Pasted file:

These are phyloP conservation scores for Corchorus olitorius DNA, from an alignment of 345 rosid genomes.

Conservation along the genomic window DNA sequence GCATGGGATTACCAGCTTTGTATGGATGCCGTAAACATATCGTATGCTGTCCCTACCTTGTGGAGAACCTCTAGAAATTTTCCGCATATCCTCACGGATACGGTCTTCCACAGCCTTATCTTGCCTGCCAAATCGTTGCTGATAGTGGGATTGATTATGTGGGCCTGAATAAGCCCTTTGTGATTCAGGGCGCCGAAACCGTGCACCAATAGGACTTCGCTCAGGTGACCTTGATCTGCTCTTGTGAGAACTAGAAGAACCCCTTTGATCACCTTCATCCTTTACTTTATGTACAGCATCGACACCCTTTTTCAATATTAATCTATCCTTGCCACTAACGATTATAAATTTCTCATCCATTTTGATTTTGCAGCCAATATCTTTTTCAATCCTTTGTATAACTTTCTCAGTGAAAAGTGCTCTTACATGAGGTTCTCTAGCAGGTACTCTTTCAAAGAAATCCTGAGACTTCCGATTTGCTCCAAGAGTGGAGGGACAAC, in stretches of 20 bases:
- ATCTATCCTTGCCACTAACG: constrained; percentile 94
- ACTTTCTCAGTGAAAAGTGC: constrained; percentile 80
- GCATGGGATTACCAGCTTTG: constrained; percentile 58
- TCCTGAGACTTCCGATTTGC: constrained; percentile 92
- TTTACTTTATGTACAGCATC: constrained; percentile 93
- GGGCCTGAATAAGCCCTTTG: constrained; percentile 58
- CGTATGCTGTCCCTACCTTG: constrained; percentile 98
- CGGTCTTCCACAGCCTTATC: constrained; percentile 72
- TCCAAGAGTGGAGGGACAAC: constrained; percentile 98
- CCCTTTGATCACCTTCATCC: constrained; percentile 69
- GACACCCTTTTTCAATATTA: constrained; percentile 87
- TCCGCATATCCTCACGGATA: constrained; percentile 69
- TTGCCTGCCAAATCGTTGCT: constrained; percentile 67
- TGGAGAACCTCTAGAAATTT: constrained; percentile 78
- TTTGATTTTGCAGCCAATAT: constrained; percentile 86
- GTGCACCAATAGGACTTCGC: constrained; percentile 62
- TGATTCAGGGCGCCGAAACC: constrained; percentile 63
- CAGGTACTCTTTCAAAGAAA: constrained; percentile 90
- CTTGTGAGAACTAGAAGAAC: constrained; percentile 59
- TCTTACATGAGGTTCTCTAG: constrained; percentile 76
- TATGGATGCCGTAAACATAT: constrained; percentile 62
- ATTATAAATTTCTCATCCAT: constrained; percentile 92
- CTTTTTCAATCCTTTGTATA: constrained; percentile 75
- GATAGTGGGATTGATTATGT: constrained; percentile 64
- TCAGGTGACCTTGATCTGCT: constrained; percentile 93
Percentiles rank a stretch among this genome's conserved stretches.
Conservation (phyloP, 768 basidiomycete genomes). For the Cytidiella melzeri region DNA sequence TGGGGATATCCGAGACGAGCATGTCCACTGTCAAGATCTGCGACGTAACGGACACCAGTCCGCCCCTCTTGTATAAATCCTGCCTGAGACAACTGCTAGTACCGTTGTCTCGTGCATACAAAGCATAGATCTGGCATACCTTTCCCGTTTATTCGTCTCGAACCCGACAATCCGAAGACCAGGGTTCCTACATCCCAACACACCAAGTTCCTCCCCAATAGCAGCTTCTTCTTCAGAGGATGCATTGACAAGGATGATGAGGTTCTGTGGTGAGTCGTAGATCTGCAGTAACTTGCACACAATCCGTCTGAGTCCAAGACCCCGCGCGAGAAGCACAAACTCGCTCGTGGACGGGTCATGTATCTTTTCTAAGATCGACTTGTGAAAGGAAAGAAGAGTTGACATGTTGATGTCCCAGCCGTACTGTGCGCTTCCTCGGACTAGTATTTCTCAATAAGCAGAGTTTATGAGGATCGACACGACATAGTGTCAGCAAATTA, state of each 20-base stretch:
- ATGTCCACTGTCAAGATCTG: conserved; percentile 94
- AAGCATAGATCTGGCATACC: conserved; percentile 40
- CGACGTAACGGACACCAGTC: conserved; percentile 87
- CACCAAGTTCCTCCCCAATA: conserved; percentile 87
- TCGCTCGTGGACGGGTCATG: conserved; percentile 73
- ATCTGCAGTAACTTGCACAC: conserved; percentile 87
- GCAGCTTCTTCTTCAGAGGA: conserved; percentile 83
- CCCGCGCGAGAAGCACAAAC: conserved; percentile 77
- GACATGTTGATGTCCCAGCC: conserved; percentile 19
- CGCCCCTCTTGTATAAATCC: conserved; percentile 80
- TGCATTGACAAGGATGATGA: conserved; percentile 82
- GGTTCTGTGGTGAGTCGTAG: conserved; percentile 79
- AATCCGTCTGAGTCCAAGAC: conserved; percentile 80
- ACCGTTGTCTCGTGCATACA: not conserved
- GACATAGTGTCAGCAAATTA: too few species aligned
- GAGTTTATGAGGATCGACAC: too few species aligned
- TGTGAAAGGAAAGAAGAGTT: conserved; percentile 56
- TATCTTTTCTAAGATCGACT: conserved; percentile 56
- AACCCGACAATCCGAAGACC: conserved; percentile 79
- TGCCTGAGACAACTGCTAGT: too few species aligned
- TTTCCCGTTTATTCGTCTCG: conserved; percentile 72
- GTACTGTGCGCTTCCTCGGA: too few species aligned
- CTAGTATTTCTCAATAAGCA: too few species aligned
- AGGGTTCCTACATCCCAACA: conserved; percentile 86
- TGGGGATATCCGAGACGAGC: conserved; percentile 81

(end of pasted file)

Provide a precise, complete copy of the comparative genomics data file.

These are phyloP conservation scores for Corchorus olitorius DNA, from an alignment of 345 rosid genomes.

Conservation along the genomic window DNA sequence GCATGGGATTACCAGCTTTGTATGGATGCCGTAAACATATCGTATGCTGTCCCTACCTTGTGGAGAACCTCTAGAAATTTTCCGCATATCCTCACGGATACGGTCTTCCACAGCCTTATCTTGCCTGCCAAATCGTTGCTGATAGTGGGATTGATTATGTGGGCCTGAATAAGCCCTTTGTGATTCAGGGCGCCGAAACCGTGCACCAATAGGACTTCGCTCAGGTGACCTTGATCTGCTCTTGTGAGAACTAGAAGAACCCCTTTGATCACCTTCATCCTTTACTTTATGTACAGCATCGACACCCTTTTTCAATATTAATCTATCCTTGCCACTAACGATTATAAATTTCTCATCCATTTTGATTTTGCAGCCAATATCTTTTTCAATCCTTTGTATAACTTTCTCAGTGAAAAGTGCTCTTACATGAGGTTCTCTAGCAGGTACTCTTTCAAAGAAATCCTGAGACTTCCGATTTGCTCCAAGAGTGGAGGGACAAC, in stretches of 20 bases:
- ATCTATCCTTGCCACTAACG: constrained; percentile 94
- ACTTTCTCAGTGAAAAGTGC: constrained; percentile 80
- GCATGGGATTACCAGCTTTG: constrained; percentile 58
- TCCTGAGACTTCCGATTTGC: constrained; percentile 92
- TTTACTTTATGTACAGCATC: constrained; percentile 93
- GGGCCTGAATAAGCCCTTTG: constrained; percentile 58
- CGTATGCTGTCCCTACCTTG: constrained; percentile 98
- CGGTCTTCCACAGCCTTATC: constrained; percentile 72
- TCCAAGAGTGGAGGGACAAC: constrained; percentile 98
- CCCTTTGATCACCTTCATCC: constrained; percentile 69
- GACACCCTTTTTCAATATTA: constrained; percentile 87
- TCCGCATATCCTCACGGATA: constrained; percentile 69
- TTGCCTGCCAAATCGTTGCT: constrained; percentile 67
- TGGAGAACCTCTAGAAATTT: constrained; percentile 78
- TTTGATTTTGCAGCCAATAT: constrained; percentile 86
- GTGCACCAATAGGACTTCGC: constrained; percentile 62
- TGATTCAGGGCGCCGAAACC: constrained; percentile 63
- CAGGTACTCTTTCAAAGAAA: constrained; percentile 90
- CTTGTGAGAACTAGAAGAAC: constrained; percentile 59
- TCTTACATGAGGTTCTCTAG: constrained; percentile 76
- TATGGATGCCGTAAACATAT: constrained; percentile 62
- ATTATAAATTTCTCATCCAT: constrained; percentile 92
- CTTTTTCAATCCTTTGTATA: constrained; percentile 75
- GATAGTGGGATTGATTATGT: constrained; percentile 64
- TCAGGTGACCTTGATCTGCT: constrained; percentile 93
Percentiles rank a stretch among this genome's conserved stretches.
Conservation (phyloP, 768 basidiomycete genomes). For the Cytidiella melzeri region DNA sequence TGGGGATATCCGAGACGAGCATGTCCACTGTCAAGATCTGCGACGTAACGGACACCAGTCCGCCCCTCTTGTATAAATCCTGCCTGAGACAACTGCTAGTACCGTTGTCTCGTGCATACAAAGCATAGATCTGGCATACCTTTCCCGTTTATTCGTCTCGAACCCGACAATCCGAAGACCAGGGTTCCTACATCCCAACACACCAAGTTCCTCCCCAATAGCAGCTTCTTCTTCAGAGGATGCATTGACAAGGATGATGAGGTTCTGTGGTGAGTCGTAGATCTGCAGTAACTTGCACACAATCCGTCTGAGTCCAAGACCCCGCGCGAGAAGCACAAACTCGCTCGTGGACGGGTCATGTATCTTTTCTAAGATCGACTTGTGAAAGGAAAGAAGAGTTGACATGTTGATGTCCCAGCCGTACTGTGCGCTTCCTCGGACTAGTATTTCTCAATAAGCAGAGTTTATGAGGATCGACACGACATAGTGTCAGCAAATTA, state of each 20-base stretch:
- ATGTCCACTGTCAAGATCTG: conserved; percentile 94
- AAGCATAGATCTGGCATACC: conserved; percentile 40
- CGACGTAACGGACACCAGTC: conserved; percentile 87
- CACCAAGTTCCTCCCCAATA: conserved; percentile 87
- TCGCTCGTGGACGGGTCATG: conserved; percentile 73
- ATCTGCAGTAACTTGCACAC: conserved; percentile 87
- GCAGCTTCTTCTTCAGAGGA: conserved; percentile 83
- CCCGCGCGAGAAGCACAAAC: conserved; percentile 77
- GACATGTTGATGTCCCAGCC: conserved; percentile 19
- CGCCCCTCTTGTATAAATCC: conserved; percentile 80
- TGCATTGACAAGGATGATGA: conserved; percentile 82
- GGTTCTGTGGTGAGTCGTAG: conserved; percentile 79
- AATCCGTCTGAGTCCAAGAC: conserved; percentile 80
- ACCGTTGTCTCGTGCATACA: not conserved
- GACATAGTGTCAGCAAATTA: too few species aligned
- GAGTTTATGAGGATCGACAC: too few species aligned
- TGTGAAAGGAAAGAAGAGTT: conserved; percentile 56
- TATCTTTTCTAAGATCGACT: conserved; percentile 56
- AACCCGACAATCCGAAGACC: conserved; percentile 79
- TGCCTGAGACAACTGCTAGT: too few species aligned
- TTTCCCGTTTATTCGTCTCG: conserved; percentile 72
- GTACTGTGCGCTTCCTCGGA: too few species aligned
- CTAGTATTTCTCAATAAGCA: too few species aligned
- AGGGTTCCTACATCCCAACA: conserved; percentile 86
- TGGGGATATCCGAGACGAGC: conserved; percentile 81